In Defense of Capitalism

As someone who owns a (very) small business (obligatory self-promotion), I sometimes find it frustrating when people talk about capitalism solely as a tool for the greedy. Capitalism exists as a replacement for old systems that weren’t working as society became more complex, and remains a valuable way of running society.

I must first acknowledge those who have said these same ideas more eloquently and more profoundly, most importantly Hayek, whose books on the nature of the decentralized economy and the history of economics are terrific resources for understanding how capitalism works. I am not a professional economist, but I find myself on occasion engaged in conversation with people who have no understanding of the basic notion of capitalism, and who indeed feel that it is a great social ill. I find the exact opposite to be true: capitalism, when kept free of corruption as all systems must be, is an enabling tool for progress.

Why is this? Because capitalism is built on the notion of demand. There will always be times when people rely on cronyism or malice to get an unfair advantage (a problem likely more for ethics and governance than economics), but the fundamental reward of capitalism comes from service.
Adam Smith, original sculpture by James Tassie, engraver unknown.

The most famous pioneer of the capitalist worldview is, of course, Adam Smith. His Wealth of Nations would be a model for an entire way of approaching economic systems. Though he was not the first to practice capitalism, Smith defined the economic system in a way that was easy to understand and approachable to a broad audience.

With Smith, the foundations for what we today think of as capitalism–the exchange of goods and services for money and the ownership of the means of production by a private individual or organization–was firmly set in time for the Industrial Revolution.

And the Industrial Revolution benefited greatly from this clarity of ideals, though the market had been deriving benefits from many of the notions (like separation of labor) found in Smith’s work.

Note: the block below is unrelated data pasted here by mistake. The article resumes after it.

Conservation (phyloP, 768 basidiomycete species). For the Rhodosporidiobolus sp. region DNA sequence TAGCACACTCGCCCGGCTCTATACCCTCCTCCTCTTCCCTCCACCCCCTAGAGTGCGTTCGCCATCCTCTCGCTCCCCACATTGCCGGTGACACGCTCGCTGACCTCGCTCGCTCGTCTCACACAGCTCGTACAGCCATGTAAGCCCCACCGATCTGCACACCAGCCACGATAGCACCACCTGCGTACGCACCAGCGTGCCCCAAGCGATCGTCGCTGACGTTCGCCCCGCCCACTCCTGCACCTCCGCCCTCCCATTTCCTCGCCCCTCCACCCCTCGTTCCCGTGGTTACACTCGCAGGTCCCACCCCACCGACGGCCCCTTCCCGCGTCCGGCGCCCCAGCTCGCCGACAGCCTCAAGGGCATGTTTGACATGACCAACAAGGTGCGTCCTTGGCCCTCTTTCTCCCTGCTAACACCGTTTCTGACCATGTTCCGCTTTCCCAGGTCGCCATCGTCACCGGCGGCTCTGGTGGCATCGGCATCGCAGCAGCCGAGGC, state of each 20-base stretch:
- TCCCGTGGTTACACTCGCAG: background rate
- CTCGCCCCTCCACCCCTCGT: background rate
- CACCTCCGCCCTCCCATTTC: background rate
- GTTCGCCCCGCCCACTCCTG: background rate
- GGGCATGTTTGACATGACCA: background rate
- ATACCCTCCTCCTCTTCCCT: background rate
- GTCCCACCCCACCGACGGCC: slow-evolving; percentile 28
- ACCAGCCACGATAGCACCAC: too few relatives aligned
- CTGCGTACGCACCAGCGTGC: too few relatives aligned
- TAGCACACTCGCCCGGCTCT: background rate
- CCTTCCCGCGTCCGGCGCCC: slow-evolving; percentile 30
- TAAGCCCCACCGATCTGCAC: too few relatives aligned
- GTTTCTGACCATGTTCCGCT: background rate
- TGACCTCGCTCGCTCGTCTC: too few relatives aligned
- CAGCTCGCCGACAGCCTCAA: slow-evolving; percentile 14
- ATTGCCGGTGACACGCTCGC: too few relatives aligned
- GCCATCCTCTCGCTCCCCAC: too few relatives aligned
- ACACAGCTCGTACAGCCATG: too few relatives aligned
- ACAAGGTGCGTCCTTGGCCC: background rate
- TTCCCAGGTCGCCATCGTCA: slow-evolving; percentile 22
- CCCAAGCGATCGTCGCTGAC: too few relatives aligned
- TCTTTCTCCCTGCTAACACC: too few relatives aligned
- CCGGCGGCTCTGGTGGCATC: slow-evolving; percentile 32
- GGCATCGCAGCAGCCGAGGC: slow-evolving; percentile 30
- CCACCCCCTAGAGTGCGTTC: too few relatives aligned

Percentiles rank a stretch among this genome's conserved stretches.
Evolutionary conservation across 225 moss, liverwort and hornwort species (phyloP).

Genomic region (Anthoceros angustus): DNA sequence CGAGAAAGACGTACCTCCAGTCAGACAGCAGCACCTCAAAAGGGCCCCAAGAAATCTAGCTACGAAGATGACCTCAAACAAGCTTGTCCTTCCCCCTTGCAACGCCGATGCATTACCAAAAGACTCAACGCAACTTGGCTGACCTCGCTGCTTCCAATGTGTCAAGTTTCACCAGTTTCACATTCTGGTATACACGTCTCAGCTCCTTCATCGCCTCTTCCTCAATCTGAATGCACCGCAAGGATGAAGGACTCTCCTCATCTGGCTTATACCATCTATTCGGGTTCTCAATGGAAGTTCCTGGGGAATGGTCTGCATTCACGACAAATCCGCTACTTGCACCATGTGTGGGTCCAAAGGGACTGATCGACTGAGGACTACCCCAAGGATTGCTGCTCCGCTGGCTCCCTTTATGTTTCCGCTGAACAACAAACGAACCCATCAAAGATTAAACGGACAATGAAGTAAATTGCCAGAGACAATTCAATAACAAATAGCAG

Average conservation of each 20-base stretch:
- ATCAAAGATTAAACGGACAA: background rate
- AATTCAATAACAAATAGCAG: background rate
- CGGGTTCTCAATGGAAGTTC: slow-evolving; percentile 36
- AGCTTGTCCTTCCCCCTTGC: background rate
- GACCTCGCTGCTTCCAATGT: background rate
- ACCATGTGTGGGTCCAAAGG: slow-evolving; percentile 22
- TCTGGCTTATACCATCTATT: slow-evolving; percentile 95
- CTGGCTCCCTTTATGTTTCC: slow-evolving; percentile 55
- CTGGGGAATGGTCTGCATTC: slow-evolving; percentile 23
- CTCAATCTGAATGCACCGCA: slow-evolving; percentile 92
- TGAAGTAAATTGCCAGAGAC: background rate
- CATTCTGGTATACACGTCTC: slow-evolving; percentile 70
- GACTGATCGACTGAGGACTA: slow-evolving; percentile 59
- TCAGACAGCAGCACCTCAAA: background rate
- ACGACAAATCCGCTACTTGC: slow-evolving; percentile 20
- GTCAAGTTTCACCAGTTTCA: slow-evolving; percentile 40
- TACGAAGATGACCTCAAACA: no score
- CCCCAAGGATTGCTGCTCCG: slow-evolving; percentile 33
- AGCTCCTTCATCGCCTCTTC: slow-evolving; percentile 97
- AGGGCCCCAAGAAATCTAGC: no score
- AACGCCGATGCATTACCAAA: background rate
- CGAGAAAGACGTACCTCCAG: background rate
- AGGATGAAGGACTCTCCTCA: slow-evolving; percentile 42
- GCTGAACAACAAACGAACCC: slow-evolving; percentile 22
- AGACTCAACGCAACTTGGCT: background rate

The notion of this early capitalism is to apply resources toward making profit, and the basic principle remains to this day (high-risk investing often is called capitalism, though it differs greatly from more traditional forms of business).

Why is capitalism so important, and why does it need defense?

Because many people object to the notion that individuals should control the means of production. At best, they say that capitalism will lead to a monopoly, and at worst it is an injustice in its own right.

But the entire nature of capitalism is to provide services and goods. It is an institution that exists to serve, and has brought about a standard of living in the modern world that had never been matched in prior times.

Without producing something of value, a capitalist has failed. Of course these values often run contrary to what would be perceived as “good” outcomes (such as profiting off of vice or weapons of war), but even in these things the capitalist is not the one driving the demand.

To put it more succinctly; capitalism works because it seeks to fulfill demands placed upon resources. There is no notion that a producer must be greedy–altruism is entirely independent of one’s method of earning–and in circumstances where coercion can be kept out of the system (again, a problem not stemming from capitalism itself but from the nature of people in a society, where predatory behavior often supersedes more positive actions because it is rewarded by the society itself in different ways), capitalism exists to serve the greater demands of the whole, not just those who own the means of production.

Consider other systems where the methods of distributing wealth and resources are controlled by committee or vote; socialist and communist systems. Even where there is a perceived need, these systems often allocate resources unfairly (giving to those who play the system more than those who legitimately strive their best), and there is much more room for corruption among the managers of these systems than there would ever be among capitalists, who need at least to ensure that their method of producing goods is efficient enough to keep them ahead of competitors.

Many people point to capitalism and claim that it has no method of taking care of the poor and needy, those who are unsuccessful by no fault of their own. While this is perhaps fallacious (after all, capitalists still require employees to fully capitalize on their resources), it is worth noting that other systems designed to create a utopia entirely void of suffering have generally had the opposite effect, as we saw in countries behind the Iron Curtain and other places where socialism has led to unsound economic decisions on “principle” (like where minimum wage has increased to the point of bloating the cost of basic costs of life and punishing employers who are looking for unskilled labor).

A final word to defend capitalism must be made from the standpoint of freedom: capitalism assumes that people are free to pursue their desires and satisfy their needs using the means that they consider best.

Even in the 21st century, where technology has advanced greatly, an externally managed system fails to consider all the needs and wants of people who live under it (though it attempts to pretend it does, often through manipulation as we can see with the constant intrusion of advertising and propaganda in daily life), the person who is typically best suited to make good decisions in a particular case is the person at the center of that case.

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